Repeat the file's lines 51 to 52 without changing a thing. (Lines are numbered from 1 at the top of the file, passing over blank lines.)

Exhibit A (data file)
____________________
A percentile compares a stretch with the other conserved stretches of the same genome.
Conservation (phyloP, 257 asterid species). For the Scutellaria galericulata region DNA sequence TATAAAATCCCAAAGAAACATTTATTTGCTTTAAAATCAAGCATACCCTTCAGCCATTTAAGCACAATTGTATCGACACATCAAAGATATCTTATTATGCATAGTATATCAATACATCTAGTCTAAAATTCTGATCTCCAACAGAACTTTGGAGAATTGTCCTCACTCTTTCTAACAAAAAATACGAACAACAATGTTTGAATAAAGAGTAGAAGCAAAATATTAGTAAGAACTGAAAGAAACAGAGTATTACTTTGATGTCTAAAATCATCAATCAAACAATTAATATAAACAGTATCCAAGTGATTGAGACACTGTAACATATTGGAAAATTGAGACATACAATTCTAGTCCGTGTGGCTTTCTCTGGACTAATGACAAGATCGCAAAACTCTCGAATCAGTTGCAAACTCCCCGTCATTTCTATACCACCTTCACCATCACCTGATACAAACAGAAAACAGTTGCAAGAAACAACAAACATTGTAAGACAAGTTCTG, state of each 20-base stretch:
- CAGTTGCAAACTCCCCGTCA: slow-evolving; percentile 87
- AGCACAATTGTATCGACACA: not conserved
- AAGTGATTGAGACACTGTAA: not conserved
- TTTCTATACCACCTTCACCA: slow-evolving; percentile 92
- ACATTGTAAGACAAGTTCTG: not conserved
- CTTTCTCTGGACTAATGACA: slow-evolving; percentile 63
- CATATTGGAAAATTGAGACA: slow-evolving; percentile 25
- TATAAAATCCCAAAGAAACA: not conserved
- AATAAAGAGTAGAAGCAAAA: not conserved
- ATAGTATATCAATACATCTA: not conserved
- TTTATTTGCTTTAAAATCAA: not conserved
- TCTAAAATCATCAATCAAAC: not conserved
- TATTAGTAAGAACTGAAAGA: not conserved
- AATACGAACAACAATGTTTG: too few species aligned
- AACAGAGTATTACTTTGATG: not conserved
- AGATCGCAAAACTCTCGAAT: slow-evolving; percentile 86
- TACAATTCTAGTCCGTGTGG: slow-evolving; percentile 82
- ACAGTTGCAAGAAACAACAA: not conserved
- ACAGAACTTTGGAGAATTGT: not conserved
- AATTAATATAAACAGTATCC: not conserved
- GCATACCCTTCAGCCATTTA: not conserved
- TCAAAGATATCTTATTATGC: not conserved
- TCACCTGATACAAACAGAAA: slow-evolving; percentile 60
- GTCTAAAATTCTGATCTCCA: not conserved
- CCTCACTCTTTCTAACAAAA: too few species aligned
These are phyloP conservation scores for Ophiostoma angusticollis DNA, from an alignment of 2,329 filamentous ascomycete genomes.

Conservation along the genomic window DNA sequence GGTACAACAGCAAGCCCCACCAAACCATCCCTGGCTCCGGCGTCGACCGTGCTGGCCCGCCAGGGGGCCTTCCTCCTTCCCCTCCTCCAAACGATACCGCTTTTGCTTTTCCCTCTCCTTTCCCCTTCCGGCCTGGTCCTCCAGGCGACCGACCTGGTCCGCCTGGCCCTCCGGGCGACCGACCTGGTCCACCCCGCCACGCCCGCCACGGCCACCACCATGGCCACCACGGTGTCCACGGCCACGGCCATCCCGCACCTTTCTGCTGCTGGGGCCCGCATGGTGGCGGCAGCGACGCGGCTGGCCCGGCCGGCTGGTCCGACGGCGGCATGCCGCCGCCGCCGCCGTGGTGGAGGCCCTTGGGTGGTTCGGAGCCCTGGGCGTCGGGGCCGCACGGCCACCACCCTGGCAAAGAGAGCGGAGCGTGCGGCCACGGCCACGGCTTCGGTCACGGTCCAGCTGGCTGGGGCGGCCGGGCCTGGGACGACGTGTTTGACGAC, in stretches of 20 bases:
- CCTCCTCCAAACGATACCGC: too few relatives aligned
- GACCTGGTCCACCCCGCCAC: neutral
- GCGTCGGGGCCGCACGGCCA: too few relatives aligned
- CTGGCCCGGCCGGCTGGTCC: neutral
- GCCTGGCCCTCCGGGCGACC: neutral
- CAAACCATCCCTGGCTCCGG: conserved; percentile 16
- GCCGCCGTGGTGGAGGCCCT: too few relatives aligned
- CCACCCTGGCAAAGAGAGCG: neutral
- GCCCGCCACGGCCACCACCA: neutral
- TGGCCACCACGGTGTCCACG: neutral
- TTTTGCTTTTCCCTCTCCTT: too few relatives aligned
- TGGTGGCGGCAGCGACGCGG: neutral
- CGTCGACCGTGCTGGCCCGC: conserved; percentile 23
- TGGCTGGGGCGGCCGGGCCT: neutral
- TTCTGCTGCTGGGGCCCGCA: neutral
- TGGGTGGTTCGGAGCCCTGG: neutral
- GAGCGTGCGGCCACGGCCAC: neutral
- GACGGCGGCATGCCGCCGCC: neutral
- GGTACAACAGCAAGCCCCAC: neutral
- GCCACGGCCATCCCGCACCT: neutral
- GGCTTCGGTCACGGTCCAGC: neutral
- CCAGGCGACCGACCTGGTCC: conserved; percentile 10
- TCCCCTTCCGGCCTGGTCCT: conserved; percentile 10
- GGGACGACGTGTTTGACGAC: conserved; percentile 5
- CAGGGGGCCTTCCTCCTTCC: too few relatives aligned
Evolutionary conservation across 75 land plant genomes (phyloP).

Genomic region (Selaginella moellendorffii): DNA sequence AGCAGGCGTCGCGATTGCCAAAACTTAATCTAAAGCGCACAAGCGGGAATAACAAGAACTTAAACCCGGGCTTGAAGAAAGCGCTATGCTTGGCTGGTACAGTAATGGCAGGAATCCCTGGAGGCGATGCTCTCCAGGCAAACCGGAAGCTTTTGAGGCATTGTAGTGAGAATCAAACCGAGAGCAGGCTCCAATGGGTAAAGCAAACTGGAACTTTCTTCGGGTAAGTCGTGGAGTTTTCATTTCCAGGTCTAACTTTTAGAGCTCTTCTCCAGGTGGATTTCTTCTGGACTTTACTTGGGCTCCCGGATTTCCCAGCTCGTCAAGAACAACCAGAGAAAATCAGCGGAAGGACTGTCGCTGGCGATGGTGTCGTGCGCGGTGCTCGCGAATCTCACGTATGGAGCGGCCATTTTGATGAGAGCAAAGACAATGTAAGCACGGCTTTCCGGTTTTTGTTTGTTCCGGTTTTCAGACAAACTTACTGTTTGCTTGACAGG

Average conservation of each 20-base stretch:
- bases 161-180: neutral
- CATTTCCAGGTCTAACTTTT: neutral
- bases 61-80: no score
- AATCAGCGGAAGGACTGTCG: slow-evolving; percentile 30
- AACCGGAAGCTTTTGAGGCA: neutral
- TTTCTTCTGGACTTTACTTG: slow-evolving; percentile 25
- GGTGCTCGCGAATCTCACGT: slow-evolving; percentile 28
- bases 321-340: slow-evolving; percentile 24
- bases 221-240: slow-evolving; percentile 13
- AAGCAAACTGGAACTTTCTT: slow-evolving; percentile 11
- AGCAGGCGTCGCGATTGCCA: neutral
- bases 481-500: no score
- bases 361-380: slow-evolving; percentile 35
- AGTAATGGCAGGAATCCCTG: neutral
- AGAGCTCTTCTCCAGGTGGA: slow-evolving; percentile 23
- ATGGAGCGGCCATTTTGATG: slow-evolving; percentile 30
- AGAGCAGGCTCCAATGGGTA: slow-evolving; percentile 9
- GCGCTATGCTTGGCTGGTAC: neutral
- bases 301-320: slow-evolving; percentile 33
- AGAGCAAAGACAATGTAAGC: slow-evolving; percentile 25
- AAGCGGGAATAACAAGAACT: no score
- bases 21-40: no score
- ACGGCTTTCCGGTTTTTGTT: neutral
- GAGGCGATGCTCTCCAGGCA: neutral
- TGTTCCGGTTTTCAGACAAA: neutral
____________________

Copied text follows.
- CCAGGCGACCGACCTGGTCC: conserved; percentile 10
- TCCCCTTCCGGCCTGGTCCT: conserved; percentile 10